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Miller bridges generational gap

by Craig Peterson / Detroit Red Wings
Defenseman Brock Krygier credits his father, Todd Krygier, as his biggest hockey influence. Todd was a teammate of Michigan State assistant coach Kelly Miller when the two played for the Washington Capitals. (Michigan State Athletics)

DETROIT — Kelly Miller spent 15 seasons in the NHL playing with and against a wealth of talented hockey players. Several years removed from his playing career, Miller now serves as an assistant coach for Michigan State University where he has seen the next generation of hockey players — many of which have ties to his former teammates — come up through the ranks and into the college hockey circles.

“I’m pretty new to the college hockey world in terms of recruiting and all of that,” Miller said. “There are a lot of players that I’ve played with out there that I see their kids coming through and I bump into them in the ice rinks and its kind of fun to do that. It’s interesting to see things come full circle where you’re playing with these guys and seeing them in the locker room or seeing them line up across from you on the ice and all of a sudden you’re seeing them in a whole different role in terms of them either parenting or coaching.”

Miller spent the majority of his NHL career with the Washington Capitals where he skated with Peter Bondra and Todd Krygier. Now, Miller spends his time coaching both of their sons, David Bondra and Brock Krygier, bridging the gap between two generations of hockey players.

Both listed as redshirt sophomores, Bondra and Krygier came to MSU as part of the same recruiting class but both said that was a non-factor in their decisions to commit to the university.

“It’s cool to think about but obviously we were really young when we knew each other,” Krygier said. “I think maybe I was three or four, he was five. So I don’t really remember meeting him when we were younger. It’s almost like our relationship started when we came to school here.”

A relationship that started on the first day.

“I do remember Brock, not as a person but I remember playing on his green slide in his back yard,” Bondra said. “Our moms were obviously good friends and they would hang out and what not. Mr. Krygier played with my dad. Us as kids, we would play and we would go to each other’s houses and I remember when we would go to his house and play in his back yard and that green slide. So when I first came here freshman year, I didn’t necessarily know him as a person but the first day I went up to him and was like, ‘Hey, you’re Brock right?’ and he’s like ‘Yeah’ and I said, ‘I remember your green slide’ and he just started laughing because he remembered it as well. Pretty funny the way that we met.”

Son of former NHL player Peter Bondra, forward David Bondra plays at Michigan State working with assistant coach Kelly Miller, a former teammate of David's father. (Michigan State Athletics)

Now roommates, the two Spartans are sharing an apartment near campus, only furthering the connection between their families.

“It worked out perfect,” Bondra said. “We both came in the same class. We were friends obviously when we were little and from day one here so it was a no brainer to become a roommate with him. He’s a great guy and our families still talk, our moms still talk and whatnot. It’s a good little story.”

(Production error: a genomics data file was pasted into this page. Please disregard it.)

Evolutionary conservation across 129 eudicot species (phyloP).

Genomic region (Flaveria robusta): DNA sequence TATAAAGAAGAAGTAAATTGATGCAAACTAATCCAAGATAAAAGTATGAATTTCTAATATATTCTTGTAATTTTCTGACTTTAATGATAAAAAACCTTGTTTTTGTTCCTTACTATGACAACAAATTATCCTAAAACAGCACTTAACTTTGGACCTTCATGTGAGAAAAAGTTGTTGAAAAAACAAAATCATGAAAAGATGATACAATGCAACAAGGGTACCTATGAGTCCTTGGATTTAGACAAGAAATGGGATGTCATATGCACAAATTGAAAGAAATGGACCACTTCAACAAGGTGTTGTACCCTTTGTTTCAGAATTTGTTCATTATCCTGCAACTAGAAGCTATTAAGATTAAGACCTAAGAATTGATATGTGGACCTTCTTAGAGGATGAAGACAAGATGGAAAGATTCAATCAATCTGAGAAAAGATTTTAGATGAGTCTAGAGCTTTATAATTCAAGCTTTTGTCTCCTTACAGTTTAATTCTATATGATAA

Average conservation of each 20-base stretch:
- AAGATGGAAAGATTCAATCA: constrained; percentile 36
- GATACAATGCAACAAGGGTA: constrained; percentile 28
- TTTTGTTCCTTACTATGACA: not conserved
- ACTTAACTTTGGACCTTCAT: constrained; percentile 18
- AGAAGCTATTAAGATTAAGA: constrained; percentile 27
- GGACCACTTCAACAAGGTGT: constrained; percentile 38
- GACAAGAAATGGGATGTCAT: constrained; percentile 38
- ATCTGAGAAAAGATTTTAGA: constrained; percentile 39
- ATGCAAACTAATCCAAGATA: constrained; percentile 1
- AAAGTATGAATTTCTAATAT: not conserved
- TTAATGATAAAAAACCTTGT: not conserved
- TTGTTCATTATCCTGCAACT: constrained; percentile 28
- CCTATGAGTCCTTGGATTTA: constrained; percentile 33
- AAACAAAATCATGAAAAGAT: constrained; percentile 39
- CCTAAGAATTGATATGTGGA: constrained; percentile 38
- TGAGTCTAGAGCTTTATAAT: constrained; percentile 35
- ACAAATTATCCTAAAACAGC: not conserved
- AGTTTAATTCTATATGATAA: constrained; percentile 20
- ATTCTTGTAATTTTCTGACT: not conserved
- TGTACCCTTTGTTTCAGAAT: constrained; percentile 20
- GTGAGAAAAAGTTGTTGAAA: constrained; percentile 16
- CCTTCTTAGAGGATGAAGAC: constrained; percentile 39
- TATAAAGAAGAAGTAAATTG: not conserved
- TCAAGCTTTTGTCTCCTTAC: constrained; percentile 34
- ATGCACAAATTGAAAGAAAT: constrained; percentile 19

As a coach, Miller has been able to have an impact on both players at the college level. But it’s the parents who played a large role in their development as a child.

“He taught me everything I know about the game,” Bondra said about his dad. “He taught me how to skate, how to pass, how to shoot. He still watches all my games, he critiques my games. I take a lot from him he really helped me out a lot growing up as a hockey player and as a person. The thing with my mom is, my mom was always there when my dad was on the road so I give a lot of credit to my mom as well.”

Similarly, Krygier influenced the way his son learned the game, serving as his coach for much of his youth. While their styles are very different, Todd Krygier was a forward and his son is a defenseman, dad still has impacted his son’s game immensely.

“Just from what he knows about the game has really shaped the way I play the game,” Brock Krygier said. “Overall, the years of development, he’s probably been my biggest catalyst in the way that I play and shape my game.”

Such a dynamic connection with the two families could present a challenging situation for Miller to maintain, having a relationship with both the fathers and now the sons. He said that has never been a concern, though, and that all parties involved want what’s best for the player.

“It hasn’t been too difficult,” Miller said. “The key is that both of those kids are wonderful kids and they work hard and they give you their best every day whether it’s in the classroom or on the ice. Whenever that’s happening, that’s a good feeling and you want to see these guys not only progress on the ice but you want to see them progress off the ice in terms of their life after hockey.”

The four-team Great Lakes Invitational tournament will kick off on Sunday, Dec. 28 with a doubleheader between Michigan and Michigan Tech at 3:30 p.m. and Michigan State and Ferris State at 7 p.m. The winners of those contests will advance to the championship game on Monday, Dec. 29 at 7 p.m., while the other two will meet in the third-place game at 3:30 p.m. on the same day.

All four games of the GLI will be televised live on FOX Sports Detroit Plus.

Individual tickets for all 2014 GLI are now on sale at the JLA box office (313-471-7575), all Ticketmaster (800-745-3000) outlets, and online at

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